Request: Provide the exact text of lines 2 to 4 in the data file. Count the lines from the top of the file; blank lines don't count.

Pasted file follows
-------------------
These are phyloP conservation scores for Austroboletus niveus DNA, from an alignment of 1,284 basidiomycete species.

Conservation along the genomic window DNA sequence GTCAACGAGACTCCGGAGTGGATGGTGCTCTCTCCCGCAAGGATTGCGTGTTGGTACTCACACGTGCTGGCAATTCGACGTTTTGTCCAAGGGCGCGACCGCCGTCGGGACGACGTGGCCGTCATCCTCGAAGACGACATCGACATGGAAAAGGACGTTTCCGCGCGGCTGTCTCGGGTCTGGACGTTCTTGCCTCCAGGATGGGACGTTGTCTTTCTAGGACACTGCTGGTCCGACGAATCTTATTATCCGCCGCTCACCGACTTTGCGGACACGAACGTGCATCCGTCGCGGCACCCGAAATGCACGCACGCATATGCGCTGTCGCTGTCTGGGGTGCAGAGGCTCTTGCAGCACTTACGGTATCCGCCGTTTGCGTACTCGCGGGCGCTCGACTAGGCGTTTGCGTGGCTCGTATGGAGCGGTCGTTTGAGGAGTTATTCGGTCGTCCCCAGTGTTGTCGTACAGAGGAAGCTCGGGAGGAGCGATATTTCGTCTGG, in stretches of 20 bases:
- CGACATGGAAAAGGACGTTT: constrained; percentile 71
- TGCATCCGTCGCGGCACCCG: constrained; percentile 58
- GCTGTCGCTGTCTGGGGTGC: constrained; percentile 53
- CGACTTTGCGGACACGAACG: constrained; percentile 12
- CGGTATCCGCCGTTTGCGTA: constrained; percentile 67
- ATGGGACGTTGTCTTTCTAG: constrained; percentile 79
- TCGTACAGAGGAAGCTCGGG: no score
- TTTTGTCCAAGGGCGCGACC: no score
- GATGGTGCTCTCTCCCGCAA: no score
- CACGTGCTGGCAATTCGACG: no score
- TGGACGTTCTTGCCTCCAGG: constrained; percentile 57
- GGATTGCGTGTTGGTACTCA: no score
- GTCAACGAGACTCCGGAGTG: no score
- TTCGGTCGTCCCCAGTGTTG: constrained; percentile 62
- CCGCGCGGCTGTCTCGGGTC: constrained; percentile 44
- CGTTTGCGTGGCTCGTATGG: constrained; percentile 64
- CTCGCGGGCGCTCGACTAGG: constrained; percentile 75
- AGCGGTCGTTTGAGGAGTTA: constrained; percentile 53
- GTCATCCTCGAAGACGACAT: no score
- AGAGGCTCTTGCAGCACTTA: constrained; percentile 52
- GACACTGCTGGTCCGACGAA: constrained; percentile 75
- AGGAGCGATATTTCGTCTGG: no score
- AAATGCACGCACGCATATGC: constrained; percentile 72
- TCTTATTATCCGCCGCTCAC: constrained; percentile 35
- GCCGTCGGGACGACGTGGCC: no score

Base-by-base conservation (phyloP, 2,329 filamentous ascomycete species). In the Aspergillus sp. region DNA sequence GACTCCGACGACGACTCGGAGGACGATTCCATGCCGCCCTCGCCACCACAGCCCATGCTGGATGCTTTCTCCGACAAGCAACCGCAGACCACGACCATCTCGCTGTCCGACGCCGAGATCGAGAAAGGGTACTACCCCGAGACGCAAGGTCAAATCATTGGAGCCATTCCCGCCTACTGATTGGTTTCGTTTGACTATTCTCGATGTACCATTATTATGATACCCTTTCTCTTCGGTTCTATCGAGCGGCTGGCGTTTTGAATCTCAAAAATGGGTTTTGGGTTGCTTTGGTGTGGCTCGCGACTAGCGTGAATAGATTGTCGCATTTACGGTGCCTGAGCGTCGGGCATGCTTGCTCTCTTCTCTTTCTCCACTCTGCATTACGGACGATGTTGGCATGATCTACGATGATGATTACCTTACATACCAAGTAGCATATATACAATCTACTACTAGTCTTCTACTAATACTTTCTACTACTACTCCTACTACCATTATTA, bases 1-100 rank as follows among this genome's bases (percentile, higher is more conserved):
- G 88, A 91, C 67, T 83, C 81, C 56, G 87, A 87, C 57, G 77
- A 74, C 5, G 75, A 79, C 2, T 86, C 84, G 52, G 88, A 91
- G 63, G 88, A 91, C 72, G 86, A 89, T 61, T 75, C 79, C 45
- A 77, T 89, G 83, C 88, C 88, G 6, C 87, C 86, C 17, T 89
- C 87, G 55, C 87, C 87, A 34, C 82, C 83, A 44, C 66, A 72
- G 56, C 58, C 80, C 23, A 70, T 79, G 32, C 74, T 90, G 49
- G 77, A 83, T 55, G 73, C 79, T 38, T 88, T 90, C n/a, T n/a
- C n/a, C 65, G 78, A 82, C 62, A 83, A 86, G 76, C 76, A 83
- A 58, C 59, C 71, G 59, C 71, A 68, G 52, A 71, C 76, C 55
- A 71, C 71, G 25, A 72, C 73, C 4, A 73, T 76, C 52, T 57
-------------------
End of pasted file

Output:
Conservation along the genomic window DNA sequence GTCAACGAGACTCCGGAGTGGATGGTGCTCTCTCCCGCAAGGATTGCGTGTTGGTACTCACACGTGCTGGCAATTCGACGTTTTGTCCAAGGGCGCGACCGCCGTCGGGACGACGTGGCCGTCATCCTCGAAGACGACATCGACATGGAAAAGGACGTTTCCGCGCGGCTGTCTCGGGTCTGGACGTTCTTGCCTCCAGGATGGGACGTTGTCTTTCTAGGACACTGCTGGTCCGACGAATCTTATTATCCGCCGCTCACCGACTTTGCGGACACGAACGTGCATCCGTCGCGGCACCCGAAATGCACGCACGCATATGCGCTGTCGCTGTCTGGGGTGCAGAGGCTCTTGCAGCACTTACGGTATCCGCCGTTTGCGTACTCGCGGGCGCTCGACTAGGCGTTTGCGTGGCTCGTATGGAGCGGTCGTTTGAGGAGTTATTCGGTCGTCCCCAGTGTTGTCGTACAGAGGAAGCTCGGGAGGAGCGATATTTCGTCTGG, in stretches of 20 bases:
- CGACATGGAAAAGGACGTTT: constrained; percentile 71
- TGCATCCGTCGCGGCACCCG: constrained; percentile 58